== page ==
Zulip Chat Archive

Stream: new members

Topic: Coercions


view this post on Zulip Frédéric Le Roux (Jan 03 2020 at 18:56):

I have two questions about coercions :

1) Is there a direct way to go from 0:nat < 2:nat to 0:real < 2:real ?

2) I have a type X, E is of type set X, and x : \N \to E, is there a way to see x as a sequence in X rather than in E? \u xdoes not seem to work.
The context is that I have a defintion of limit in X and I would like to apply it to sequences in E. Of course I can declare x: \N \to X and add the property that every value of x is in E, but I guess coercions are designed to do the job.

view this post on Zulip Patrick Massot (Jan 03 2020 at 19:01):

Your first question is a bit vague, but maybe it is answered by the following snippet:

import data.real.basic

example (h : 0 < 2) : (0 : ) < 2 :=
begin
  -- exact h   won't work
  exact_mod_cast h,
end

view this post on Zulip Patrick Massot (Jan 03 2020 at 19:02):

I guess this example was oversimplified but, just in case, the "right" way of proving (0 : ℝ) < 2 is to use the norm_num tactic.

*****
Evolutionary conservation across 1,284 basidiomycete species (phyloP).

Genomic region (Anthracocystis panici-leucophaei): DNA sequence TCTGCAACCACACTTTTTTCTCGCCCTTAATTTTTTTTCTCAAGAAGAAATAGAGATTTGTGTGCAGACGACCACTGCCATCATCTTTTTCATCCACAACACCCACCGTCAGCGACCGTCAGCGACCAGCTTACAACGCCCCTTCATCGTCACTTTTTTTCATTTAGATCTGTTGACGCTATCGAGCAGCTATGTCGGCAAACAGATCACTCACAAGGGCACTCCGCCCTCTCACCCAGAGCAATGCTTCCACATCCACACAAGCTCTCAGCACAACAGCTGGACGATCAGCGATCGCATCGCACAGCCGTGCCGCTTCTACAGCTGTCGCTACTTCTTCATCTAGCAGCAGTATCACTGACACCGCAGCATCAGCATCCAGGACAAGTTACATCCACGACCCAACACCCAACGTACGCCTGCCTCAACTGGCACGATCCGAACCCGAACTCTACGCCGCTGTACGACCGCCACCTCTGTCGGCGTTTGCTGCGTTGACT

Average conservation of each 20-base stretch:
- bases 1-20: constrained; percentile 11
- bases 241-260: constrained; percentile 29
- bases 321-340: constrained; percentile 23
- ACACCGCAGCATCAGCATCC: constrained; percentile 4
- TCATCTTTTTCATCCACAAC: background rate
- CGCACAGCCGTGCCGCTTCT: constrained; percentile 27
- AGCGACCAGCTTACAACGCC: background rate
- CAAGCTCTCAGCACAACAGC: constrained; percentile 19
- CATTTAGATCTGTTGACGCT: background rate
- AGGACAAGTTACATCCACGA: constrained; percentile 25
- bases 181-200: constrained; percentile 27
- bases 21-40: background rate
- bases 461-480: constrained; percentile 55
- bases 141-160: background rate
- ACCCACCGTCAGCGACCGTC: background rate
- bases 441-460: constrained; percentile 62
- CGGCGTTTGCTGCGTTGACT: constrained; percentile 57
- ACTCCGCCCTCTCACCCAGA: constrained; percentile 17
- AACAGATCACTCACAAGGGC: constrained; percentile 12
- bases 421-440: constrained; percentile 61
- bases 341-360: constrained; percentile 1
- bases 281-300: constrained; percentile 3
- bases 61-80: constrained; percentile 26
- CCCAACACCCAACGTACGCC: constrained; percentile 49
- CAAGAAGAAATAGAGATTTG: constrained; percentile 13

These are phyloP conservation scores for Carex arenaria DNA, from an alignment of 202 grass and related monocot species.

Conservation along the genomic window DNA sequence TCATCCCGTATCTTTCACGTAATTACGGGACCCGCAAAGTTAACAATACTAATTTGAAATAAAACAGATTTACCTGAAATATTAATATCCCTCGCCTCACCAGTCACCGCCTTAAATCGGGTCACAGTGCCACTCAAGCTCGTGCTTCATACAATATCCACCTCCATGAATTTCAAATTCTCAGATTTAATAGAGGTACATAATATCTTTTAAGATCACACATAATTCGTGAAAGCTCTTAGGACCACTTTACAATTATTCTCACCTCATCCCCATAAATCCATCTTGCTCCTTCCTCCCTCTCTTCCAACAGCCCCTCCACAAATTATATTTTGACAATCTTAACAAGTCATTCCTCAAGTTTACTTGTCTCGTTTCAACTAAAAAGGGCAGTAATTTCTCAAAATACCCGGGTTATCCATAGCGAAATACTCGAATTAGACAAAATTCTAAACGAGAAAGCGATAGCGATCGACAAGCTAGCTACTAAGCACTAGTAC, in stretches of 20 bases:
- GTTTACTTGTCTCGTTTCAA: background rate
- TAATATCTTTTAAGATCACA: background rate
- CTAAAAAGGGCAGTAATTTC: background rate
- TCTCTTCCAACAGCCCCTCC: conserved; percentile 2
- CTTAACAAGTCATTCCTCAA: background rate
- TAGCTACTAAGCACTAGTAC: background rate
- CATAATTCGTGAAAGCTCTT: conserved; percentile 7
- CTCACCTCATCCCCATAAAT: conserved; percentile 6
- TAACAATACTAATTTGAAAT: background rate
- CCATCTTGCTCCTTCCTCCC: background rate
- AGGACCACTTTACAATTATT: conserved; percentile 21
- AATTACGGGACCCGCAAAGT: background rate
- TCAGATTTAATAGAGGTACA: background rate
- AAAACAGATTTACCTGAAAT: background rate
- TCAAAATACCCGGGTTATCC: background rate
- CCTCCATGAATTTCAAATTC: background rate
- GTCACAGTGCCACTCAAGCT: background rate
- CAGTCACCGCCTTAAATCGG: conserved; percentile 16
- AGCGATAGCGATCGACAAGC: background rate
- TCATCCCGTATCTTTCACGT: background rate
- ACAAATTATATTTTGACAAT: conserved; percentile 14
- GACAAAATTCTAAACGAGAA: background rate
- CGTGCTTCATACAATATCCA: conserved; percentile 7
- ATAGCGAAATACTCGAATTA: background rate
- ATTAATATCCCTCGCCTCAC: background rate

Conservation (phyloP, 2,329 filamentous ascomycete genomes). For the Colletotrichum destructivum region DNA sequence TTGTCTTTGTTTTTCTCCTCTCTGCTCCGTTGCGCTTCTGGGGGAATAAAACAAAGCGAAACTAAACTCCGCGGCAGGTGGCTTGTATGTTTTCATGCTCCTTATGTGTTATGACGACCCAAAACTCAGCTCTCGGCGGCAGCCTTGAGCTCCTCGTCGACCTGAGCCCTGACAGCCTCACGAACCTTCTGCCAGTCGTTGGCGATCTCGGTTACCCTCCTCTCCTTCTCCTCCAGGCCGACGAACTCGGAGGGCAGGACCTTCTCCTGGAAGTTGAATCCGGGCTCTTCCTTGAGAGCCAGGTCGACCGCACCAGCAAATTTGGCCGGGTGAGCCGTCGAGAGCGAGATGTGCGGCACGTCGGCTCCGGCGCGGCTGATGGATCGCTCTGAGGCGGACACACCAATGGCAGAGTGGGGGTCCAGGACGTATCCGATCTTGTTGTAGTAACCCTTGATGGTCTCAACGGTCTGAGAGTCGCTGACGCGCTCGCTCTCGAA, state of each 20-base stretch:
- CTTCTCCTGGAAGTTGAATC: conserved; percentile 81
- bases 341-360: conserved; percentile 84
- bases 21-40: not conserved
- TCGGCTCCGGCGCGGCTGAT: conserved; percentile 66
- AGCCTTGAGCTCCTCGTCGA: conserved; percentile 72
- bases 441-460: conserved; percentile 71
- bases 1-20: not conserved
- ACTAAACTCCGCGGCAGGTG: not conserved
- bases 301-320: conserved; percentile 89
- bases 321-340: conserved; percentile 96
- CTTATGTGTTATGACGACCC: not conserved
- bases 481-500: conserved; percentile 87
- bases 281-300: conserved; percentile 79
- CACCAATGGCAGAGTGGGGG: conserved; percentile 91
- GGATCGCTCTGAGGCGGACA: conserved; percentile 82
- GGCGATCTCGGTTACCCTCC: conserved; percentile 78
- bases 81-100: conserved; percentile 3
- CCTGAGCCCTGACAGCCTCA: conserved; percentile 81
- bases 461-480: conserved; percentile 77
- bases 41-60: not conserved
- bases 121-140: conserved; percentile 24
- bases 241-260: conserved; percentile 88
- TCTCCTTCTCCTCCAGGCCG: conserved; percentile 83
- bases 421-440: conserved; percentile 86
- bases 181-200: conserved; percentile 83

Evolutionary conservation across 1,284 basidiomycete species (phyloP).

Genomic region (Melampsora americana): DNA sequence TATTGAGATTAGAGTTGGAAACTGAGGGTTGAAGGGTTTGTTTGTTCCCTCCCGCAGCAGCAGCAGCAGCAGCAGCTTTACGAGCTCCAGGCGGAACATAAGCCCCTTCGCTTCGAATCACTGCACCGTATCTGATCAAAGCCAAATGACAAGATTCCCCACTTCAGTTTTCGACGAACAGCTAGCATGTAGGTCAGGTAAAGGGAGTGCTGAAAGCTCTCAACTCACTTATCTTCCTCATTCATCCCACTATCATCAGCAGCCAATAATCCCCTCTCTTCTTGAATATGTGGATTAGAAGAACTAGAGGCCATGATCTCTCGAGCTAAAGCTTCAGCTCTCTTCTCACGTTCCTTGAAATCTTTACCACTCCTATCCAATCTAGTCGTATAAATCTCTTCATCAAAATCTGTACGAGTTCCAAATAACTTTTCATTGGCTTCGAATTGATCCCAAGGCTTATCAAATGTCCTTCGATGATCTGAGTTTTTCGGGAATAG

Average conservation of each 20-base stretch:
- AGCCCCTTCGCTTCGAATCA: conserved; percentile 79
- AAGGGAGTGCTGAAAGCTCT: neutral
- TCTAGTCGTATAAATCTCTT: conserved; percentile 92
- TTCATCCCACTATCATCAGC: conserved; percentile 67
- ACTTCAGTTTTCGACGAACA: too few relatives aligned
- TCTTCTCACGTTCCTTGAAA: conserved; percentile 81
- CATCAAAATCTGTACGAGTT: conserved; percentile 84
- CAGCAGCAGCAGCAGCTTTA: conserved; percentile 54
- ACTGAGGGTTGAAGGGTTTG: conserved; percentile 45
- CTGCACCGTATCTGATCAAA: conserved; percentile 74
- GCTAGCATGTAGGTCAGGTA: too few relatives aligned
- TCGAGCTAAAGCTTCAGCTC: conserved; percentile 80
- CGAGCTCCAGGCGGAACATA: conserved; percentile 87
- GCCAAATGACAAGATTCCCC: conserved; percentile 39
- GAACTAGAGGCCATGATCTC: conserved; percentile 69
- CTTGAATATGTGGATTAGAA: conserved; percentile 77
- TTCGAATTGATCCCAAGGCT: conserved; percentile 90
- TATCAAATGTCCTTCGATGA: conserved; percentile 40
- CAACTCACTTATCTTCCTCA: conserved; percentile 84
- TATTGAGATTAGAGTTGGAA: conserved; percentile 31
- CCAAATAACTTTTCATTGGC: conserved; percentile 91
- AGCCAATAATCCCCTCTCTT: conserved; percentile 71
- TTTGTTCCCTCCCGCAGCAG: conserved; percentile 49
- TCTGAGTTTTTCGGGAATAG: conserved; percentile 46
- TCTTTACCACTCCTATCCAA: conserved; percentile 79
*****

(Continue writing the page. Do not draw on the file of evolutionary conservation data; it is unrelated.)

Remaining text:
view this post on Zulip Kevin Buzzard (Jan 03 2020 at 19:21):

As for the second question, you might well find that x 3 is a pair, consisting of (1) a term of type X and (2) a proof that this term is in E. So perhaps (x 3).1 will be the element of X that you're looking for.

view this post on Zulip Kevin Buzzard (Jan 03 2020 at 19:34):

To make matters even more confusing (at least for a beginner), if E : set X then E is a term, not a type, and so e : E doesn't really make sense (and neither does \N \to E). However it's OK, because there is something called a subtype of X, and what happens is that when Lean sees you want to think about E as a type it coerces it magically to be the subtype. This is the difference between {x : \N | x > 6} and {x : \N // x > 6} (the first is the subset, the second is the subtype). The coercion is indicated by the little up-arrow \u.


Last updated: May 12 2021 at 23:13 UTC